Design rules are made to be broken
Send in the clones Everything you read about newsletter design stresses consistency–stick to one or two typefaces, maintain a grid, create a template, establish a style for headlines and captions, yada, yada, yada.
In fact, everything I’ve ever written or taught about newsletters stresses consistency. The result is editors who take consistency too far. I’m starting to recognize the template and software they’re using. The only way readers recognize a new issue is that they remember to throw the last one out!
Readers are more sophisticated now. They’re also busier than ever before. While they used to spend time perusing the company publication, they now access the intranet for instant information. They have e-mail alerting them to late-breaking news. They have more information thrown at them than they can digest. The competition for reading time is stiffer than ever before.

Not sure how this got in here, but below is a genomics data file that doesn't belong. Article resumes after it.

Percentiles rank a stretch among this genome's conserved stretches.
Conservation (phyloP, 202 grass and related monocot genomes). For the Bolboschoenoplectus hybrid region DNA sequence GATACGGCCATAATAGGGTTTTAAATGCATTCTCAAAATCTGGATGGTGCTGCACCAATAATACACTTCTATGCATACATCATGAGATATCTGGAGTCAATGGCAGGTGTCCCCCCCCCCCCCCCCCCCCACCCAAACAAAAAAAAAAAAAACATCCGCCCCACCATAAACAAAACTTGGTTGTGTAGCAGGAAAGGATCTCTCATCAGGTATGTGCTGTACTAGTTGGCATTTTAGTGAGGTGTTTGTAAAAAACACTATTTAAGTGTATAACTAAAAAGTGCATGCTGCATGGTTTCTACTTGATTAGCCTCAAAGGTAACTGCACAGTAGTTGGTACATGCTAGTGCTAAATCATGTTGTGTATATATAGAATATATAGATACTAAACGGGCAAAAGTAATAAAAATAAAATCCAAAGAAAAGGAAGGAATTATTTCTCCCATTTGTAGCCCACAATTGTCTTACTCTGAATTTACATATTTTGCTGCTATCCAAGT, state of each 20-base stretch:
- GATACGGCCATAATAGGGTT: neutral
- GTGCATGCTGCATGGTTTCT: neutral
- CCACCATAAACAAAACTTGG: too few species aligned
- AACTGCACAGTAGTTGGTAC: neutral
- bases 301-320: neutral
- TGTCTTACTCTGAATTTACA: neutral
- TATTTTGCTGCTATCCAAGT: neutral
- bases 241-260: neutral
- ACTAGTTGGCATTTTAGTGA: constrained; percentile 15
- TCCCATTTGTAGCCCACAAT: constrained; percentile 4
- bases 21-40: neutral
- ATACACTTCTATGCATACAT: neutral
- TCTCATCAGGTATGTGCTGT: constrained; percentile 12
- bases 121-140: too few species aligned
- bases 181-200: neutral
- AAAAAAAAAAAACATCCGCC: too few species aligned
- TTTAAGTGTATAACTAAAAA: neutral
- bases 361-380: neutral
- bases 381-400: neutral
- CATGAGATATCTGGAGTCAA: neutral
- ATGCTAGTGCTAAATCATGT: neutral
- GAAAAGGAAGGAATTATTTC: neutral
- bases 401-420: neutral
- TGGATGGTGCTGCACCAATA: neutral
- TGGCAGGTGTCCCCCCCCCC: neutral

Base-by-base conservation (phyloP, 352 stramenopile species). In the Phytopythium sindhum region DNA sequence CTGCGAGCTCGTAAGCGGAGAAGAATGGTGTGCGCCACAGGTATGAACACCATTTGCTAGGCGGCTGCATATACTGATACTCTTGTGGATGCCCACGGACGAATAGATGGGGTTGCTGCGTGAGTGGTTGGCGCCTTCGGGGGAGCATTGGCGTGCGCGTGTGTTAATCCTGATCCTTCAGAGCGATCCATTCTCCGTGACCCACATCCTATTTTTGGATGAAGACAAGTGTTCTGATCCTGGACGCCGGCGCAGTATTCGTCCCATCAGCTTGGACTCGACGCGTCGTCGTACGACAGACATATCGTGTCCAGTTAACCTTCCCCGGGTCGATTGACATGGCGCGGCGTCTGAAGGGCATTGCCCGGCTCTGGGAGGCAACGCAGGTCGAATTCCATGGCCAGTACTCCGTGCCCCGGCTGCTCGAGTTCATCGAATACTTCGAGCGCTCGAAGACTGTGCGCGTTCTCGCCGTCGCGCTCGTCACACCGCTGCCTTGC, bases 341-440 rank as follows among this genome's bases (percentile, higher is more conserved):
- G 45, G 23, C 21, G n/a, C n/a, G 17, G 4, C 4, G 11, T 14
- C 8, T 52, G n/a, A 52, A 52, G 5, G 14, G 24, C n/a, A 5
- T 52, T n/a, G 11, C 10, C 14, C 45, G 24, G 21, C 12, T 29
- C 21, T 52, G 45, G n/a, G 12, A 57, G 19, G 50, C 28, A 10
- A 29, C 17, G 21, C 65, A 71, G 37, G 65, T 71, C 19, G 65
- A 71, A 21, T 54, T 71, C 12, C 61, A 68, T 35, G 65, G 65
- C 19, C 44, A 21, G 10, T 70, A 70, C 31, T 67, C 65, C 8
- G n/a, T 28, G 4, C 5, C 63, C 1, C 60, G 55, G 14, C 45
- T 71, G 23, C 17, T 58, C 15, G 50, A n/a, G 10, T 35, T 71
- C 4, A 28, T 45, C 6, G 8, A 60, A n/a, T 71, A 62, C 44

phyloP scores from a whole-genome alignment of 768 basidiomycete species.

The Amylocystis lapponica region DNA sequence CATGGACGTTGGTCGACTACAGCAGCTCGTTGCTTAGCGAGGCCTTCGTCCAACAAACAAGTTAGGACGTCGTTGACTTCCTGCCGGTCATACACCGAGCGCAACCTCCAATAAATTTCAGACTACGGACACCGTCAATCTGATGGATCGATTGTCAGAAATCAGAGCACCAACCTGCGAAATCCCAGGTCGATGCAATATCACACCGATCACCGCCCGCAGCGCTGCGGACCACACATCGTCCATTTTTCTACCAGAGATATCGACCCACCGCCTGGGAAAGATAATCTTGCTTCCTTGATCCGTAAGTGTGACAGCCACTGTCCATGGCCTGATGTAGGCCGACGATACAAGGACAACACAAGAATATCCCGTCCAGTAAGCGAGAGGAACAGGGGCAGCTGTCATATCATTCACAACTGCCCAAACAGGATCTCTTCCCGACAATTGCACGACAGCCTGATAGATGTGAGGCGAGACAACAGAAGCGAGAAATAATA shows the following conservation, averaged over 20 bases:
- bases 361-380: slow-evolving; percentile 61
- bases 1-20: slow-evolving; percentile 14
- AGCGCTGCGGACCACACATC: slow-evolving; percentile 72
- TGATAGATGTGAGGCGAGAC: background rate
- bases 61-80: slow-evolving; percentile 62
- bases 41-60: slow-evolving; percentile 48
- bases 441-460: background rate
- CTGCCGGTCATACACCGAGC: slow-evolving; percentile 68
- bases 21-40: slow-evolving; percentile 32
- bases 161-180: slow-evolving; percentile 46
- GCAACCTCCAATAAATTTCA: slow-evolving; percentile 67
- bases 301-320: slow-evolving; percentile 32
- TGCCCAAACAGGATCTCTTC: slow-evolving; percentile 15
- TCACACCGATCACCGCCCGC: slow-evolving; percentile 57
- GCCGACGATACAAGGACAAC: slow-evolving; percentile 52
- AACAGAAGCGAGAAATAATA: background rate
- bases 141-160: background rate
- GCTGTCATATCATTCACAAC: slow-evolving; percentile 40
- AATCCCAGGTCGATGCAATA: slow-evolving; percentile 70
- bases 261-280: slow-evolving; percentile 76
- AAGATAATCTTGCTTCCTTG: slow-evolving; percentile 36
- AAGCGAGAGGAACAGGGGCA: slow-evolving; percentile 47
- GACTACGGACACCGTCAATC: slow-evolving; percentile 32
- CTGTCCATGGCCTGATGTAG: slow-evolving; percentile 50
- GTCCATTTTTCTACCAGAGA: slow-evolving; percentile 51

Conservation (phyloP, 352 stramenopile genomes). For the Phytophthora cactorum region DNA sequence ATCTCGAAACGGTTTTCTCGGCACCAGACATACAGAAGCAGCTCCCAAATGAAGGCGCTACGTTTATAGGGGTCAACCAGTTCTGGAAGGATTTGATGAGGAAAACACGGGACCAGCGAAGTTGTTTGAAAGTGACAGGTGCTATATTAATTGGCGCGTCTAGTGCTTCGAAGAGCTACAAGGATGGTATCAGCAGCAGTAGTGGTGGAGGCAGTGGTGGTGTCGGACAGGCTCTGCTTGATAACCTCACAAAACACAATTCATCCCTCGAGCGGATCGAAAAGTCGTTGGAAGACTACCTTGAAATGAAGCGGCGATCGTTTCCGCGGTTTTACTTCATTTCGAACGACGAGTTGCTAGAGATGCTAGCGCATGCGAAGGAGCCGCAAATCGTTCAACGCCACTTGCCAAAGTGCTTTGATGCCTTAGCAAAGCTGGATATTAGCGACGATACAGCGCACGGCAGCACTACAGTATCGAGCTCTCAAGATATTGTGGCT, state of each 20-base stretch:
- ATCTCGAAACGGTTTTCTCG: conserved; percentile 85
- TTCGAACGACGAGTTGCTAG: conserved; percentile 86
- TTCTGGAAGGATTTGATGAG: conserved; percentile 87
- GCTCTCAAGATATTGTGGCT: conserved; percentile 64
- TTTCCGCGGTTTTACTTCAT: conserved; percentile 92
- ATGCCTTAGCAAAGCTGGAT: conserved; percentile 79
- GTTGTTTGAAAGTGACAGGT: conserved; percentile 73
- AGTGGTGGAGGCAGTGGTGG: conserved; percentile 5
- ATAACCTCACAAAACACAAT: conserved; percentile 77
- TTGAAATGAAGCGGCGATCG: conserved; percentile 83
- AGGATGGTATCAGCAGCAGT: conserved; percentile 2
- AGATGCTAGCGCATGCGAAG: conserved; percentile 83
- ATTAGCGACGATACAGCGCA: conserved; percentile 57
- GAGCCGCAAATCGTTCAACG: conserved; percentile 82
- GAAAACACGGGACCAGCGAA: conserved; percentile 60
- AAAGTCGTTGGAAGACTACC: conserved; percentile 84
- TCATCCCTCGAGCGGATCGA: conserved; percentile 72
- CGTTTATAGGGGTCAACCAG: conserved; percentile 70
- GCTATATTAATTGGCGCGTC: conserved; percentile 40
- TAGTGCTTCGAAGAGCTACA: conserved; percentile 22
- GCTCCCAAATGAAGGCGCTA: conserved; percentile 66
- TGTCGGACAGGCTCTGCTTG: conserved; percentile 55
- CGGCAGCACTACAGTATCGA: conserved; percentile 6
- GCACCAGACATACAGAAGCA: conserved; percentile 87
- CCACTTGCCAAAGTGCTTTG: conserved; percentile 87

However, many organizational surveys show that readers still want, and need, their print newsletters. (See Tekweek article, page 4.) Print publications can either take the situation lying down, in a standard 8.5″ x 11″, three-column, Times Roman layout, or they can start grabbing back their share of attention with visual seduction.